Then again, Abbott didn't rule it out, either.
"I won't answer that question until December � and I will answer it in December," he said, referring to the deadline when USD must notify North Central Conference officials of a move to Division I for an exploratory year in 2007-08.
Currently, a USD athletic review task force is studying six areas surrounding a possible move to Division I. The entire task force of about two dozen members plans to meet Oct. 5 at USD, then meet for a final time Nov. 6 to complete its report. Abbott will make the final decision on whether USD will make the leap to Division I.
During his "State of the University" address, Abbott outlined his goals as USD approaches its 150th anniversary in 2012. During the question-and-answer session, a faculty member asked whether those goals would be possible if USD makes the move to the major-college ranks in sports.
"Can we do this (strategic plan) on Division I athletics?" the professor asked.
USD must base the decision on what is best for its long-term interests, Abbott responded.
"This decision is not a question of athletics only. It's a question of positioning our university," he said. "It's a 30-year decision. It's not only whether it's a good decision for today and the next day. It's what is good for us in 30 years."
During his travels around the state, Abbott said he hears two sets of comments. On the one hand, he receives questions on why other schools are moving to Division I while USD has decided in the past to remain NCAA Division II. On the other hand, he hears from people who say USD, as a charter member of the North Central Conference, needs to remain with the NCC because "that's where we need to be."
In recent years, the former 10-team NCC has lost Northern Colorado, North Dakota State and South Dakota State to Division I and Morningside College to the NAIA, Abbott said. Minnesota-Duluth joined the NCC during that time.
North Dakota recently announced its move to Division I, dropping the NCC to the minimum six teams needed to receive automatic post-season berths. Both USD and Augustana College are considering whether to remain with the NCC.
"We are still a great university, and we still have great teams," Abbott said. "USD did not leave the NCC � the NCC got smaller."
While Minnesota State-Mankato, Minnesota-Duluth and St. Cloud State would consider a merger with the Northern Sun Intercollegiate Conference (NSIC), Nebraska-Omaha recently indicated "they have absolutely no interest" in the NSIC, Abbott said.
USD must weigh both the short- and long-term scenarios, Abbott said. "We have to think about the problems we have and make the decision, then go forth," he said.
In his address, Abbott outlined a number of aggressive goals focusing on academic excellence. He called for raising faculty salaries, doubling research funding to $60 million by 2012 and continuing an emphasis on writing and math programs to build student skills in those areas.
Abbott also wants to increase the number of first-year law school seats to 65, provide more programs in Sioux Falls, offer more scholarships and improve facilities.
Larger enrollment and the retention of more students must remain high priorities, Abbott said. He called for raising enrollment � which stood last year at about 8,000 � to a new level of 10,000 to 11,000 students. USD needs to recruit more of the state's top students and more minorities, and the school must keep more of the students it recruits, Abbott said.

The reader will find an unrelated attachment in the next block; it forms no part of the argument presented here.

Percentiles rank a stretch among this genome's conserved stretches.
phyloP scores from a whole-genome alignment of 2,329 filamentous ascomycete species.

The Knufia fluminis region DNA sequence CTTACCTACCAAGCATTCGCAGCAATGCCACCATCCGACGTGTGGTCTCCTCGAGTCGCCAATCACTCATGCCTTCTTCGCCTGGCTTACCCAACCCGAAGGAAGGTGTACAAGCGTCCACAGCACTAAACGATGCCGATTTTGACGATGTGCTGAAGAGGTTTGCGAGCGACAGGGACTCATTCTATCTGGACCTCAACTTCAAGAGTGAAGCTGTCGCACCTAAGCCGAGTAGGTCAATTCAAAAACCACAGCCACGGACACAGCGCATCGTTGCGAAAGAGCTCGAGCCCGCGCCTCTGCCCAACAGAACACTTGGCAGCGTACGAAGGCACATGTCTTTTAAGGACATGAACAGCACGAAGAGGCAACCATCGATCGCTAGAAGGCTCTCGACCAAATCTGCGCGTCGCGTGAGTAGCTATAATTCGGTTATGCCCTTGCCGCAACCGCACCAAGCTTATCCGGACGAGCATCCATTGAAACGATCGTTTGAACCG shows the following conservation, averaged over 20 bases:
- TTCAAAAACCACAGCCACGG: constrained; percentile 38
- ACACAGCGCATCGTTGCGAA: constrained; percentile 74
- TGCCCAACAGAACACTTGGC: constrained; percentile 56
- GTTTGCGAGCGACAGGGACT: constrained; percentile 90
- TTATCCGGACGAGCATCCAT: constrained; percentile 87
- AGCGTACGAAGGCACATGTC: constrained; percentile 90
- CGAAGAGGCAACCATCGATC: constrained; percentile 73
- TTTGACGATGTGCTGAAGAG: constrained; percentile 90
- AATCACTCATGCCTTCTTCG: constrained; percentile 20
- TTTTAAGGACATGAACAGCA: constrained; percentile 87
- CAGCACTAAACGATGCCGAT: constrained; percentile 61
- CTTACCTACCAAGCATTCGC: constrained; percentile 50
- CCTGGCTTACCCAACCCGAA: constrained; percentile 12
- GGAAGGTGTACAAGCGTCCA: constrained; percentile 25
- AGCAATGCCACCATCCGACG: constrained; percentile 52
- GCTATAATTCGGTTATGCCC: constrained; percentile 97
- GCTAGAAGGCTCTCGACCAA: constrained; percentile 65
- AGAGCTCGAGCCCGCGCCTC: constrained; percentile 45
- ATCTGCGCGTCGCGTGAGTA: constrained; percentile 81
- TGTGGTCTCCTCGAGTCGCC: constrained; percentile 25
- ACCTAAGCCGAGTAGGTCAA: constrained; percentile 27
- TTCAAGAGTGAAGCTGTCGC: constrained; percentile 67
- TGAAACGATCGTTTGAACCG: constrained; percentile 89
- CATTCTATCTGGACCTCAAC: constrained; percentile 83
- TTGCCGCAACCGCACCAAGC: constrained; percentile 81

"Sixty percent of South Dakota students who attend college out of state have ACT scores of 24 and above. That means we aren't the first choice of those students. We need 1,200 freshmen, and I would like half of them to have ACT scores of 24 or greater," he said. "We also need to retain better. Seventy percent retention from freshmen to sophomores isn't good enough � our goal should be 78 percent. And having a graduation rate of 51 percent within six years isn't good enough. We need to reach 60 percent."
In terms of fund raising, USD officials expect to raise $130 million by the Dec. 31 conclusion of Campaign South Dakota, Abbott said. "Our goal was $60 million, and our consultant said we would never raise $30 million," he said.
In addition, the USD endowment has grown from $31 million in 1996 to $118 million today, Abbott said. Those dollars will become even more important in coming years, he said.
That's particularly true for building needs, such as handicapped accessibility, Abbott said. The Legislature provided $1.6 million in one year for all USD facilities, while elevators at the DakotaDome and Slagle Hall alone cost a respective $285,000 and $1 million, he said.
The Legislature will not likely give large increases for higher education at the same time it faces a lawsuit over K-12 school funding, Abbott said. He noted a number of K-12 districts have already opted out of the state property-tax freeze.
"I don't see any appetite in the state at the legislative level to raise taxes for anything that's not absolutely necessary," he said. "We have removed the personal property tax and the inheritance tax. You can't have a state that is dedicated to removing taxes and expect more money for schools."
Abbott disputed an audience member's opinion that no one is trying to raise more funds for higher education in Pierre. "It's not true to say they aren't trying. But people aren't voting for people who look to raise taxes," Abbott said.
In the end, USD must make the most of its resources, Abbott said. "With every decision, we need to ask, is this what the best small public university in the nation would do?"